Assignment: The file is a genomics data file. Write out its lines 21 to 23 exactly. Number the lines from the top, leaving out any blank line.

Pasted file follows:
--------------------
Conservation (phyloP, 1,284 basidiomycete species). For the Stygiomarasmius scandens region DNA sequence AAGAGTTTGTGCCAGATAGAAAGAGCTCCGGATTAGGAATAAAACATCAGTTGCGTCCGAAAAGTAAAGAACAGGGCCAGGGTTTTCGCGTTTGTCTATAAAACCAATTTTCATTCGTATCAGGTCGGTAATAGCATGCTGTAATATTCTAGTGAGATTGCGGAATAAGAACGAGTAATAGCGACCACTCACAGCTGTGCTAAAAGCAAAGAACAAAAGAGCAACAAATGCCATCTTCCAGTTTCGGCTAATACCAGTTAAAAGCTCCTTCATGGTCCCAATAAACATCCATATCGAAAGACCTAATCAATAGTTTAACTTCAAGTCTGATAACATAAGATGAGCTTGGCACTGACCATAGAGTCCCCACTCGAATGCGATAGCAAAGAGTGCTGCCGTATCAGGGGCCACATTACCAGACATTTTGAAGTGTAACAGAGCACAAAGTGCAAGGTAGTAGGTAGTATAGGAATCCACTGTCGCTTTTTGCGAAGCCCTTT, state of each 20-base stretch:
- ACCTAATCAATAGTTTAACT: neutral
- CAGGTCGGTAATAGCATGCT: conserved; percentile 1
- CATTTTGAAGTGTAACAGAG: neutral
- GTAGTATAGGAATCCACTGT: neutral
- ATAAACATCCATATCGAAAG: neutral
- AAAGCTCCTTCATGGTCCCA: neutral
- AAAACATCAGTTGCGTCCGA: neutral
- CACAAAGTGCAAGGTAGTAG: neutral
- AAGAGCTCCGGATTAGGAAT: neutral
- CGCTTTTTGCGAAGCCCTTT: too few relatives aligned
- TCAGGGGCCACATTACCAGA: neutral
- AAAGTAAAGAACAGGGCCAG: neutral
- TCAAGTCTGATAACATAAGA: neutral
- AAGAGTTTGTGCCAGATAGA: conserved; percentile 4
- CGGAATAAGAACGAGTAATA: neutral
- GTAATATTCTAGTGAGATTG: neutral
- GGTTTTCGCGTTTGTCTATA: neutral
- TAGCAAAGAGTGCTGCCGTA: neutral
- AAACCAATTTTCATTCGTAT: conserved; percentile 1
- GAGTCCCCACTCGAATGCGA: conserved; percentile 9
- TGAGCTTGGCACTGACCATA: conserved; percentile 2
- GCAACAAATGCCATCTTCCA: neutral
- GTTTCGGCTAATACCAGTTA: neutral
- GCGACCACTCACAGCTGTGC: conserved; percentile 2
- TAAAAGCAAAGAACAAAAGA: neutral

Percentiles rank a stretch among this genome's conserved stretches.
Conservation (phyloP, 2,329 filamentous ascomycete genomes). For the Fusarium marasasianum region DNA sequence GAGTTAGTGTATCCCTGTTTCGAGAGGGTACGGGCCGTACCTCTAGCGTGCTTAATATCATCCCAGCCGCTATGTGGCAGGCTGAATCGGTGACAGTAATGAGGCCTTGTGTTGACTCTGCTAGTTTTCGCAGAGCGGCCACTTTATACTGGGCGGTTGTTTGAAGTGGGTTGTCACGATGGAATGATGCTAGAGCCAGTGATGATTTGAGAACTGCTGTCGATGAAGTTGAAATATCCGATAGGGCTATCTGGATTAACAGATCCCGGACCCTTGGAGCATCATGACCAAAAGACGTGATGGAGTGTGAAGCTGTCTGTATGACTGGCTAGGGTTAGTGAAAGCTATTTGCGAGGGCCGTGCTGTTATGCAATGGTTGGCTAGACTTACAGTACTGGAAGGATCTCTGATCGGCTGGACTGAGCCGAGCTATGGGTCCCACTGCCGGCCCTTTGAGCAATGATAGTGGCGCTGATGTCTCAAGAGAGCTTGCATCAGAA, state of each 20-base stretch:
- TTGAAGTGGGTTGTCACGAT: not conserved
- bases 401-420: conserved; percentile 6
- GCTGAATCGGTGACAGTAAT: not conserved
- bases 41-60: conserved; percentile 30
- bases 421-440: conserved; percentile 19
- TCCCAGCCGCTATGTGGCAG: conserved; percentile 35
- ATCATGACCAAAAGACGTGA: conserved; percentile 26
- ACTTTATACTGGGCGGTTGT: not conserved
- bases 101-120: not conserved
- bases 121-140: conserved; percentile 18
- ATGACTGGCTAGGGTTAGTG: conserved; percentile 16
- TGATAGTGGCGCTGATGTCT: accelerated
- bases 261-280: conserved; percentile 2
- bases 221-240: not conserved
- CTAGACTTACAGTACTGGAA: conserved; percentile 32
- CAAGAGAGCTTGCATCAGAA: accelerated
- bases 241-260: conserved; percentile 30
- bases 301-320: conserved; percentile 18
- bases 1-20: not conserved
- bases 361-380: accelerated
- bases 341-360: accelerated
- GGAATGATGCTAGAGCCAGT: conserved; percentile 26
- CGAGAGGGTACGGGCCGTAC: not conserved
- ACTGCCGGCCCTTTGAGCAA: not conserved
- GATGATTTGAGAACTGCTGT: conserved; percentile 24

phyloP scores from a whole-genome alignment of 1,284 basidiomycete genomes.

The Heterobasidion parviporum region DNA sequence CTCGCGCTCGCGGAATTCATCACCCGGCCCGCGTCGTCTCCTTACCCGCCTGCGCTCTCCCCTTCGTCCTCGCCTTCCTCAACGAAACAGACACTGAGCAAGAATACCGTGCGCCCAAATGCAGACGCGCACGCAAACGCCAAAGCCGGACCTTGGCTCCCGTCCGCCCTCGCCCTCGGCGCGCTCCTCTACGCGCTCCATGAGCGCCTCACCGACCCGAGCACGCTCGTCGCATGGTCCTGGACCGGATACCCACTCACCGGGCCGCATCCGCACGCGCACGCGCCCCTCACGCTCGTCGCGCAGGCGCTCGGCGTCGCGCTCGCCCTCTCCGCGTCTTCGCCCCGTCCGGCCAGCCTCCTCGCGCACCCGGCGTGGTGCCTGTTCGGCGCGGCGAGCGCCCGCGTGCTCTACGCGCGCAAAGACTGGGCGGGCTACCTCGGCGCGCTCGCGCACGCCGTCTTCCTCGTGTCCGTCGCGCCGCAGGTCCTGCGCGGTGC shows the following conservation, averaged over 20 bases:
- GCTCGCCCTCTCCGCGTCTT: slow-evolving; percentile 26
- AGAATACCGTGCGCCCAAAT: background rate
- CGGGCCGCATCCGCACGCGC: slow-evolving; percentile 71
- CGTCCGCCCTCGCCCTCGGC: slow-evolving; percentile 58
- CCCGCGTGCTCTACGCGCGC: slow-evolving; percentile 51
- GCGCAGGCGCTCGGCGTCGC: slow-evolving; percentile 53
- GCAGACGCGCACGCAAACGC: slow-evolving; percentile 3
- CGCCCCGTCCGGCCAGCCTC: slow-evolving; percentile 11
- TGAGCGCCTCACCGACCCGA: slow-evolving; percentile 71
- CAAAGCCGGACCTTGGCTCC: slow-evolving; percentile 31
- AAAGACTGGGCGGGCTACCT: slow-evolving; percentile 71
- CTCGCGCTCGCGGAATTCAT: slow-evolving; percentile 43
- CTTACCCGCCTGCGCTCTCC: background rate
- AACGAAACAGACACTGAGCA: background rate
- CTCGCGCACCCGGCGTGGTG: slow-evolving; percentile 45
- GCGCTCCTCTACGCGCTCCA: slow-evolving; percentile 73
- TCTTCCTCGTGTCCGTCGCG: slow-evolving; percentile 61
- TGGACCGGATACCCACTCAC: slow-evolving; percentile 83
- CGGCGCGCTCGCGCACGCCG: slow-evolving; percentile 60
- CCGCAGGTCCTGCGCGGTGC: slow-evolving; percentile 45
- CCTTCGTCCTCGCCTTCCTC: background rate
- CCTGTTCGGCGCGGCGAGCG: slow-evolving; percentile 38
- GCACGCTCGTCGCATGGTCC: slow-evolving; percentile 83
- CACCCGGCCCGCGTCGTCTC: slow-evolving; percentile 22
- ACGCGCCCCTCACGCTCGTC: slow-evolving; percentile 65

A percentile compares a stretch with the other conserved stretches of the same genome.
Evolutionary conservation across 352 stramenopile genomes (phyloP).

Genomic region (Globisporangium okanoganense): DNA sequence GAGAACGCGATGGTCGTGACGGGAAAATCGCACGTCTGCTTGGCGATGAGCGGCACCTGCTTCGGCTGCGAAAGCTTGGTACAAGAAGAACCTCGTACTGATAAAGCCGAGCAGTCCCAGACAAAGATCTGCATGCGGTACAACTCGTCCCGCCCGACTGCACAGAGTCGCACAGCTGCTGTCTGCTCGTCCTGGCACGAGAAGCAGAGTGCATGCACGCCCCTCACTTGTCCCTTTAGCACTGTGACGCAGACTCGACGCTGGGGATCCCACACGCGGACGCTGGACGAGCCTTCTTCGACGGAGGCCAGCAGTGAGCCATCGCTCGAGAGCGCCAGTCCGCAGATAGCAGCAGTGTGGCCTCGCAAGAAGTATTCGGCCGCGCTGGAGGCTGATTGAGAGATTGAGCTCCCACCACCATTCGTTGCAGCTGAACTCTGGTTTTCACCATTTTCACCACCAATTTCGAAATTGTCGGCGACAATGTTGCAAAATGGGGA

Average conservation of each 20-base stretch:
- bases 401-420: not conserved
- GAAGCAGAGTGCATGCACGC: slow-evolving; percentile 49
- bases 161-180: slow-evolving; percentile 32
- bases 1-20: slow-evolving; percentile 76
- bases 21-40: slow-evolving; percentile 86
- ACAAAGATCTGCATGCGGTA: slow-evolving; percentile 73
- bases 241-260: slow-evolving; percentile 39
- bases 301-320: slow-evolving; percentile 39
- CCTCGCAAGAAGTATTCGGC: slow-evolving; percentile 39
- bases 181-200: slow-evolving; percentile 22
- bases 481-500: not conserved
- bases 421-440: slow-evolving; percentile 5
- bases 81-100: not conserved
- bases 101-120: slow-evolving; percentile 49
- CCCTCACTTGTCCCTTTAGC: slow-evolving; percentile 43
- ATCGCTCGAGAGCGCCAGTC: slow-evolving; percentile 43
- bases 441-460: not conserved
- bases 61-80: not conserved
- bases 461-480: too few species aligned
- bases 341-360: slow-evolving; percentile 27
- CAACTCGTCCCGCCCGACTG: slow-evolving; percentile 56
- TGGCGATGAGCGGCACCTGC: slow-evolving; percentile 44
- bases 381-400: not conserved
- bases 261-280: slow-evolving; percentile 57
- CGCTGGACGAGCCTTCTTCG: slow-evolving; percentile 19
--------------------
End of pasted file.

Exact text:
- GAGTCCCCACTCGAATGCGA: conserved; percentile 9
- TGAGCTTGGCACTGACCATA: conserved; percentile 2
- GCAACAAATGCCATCTTCCA: neutral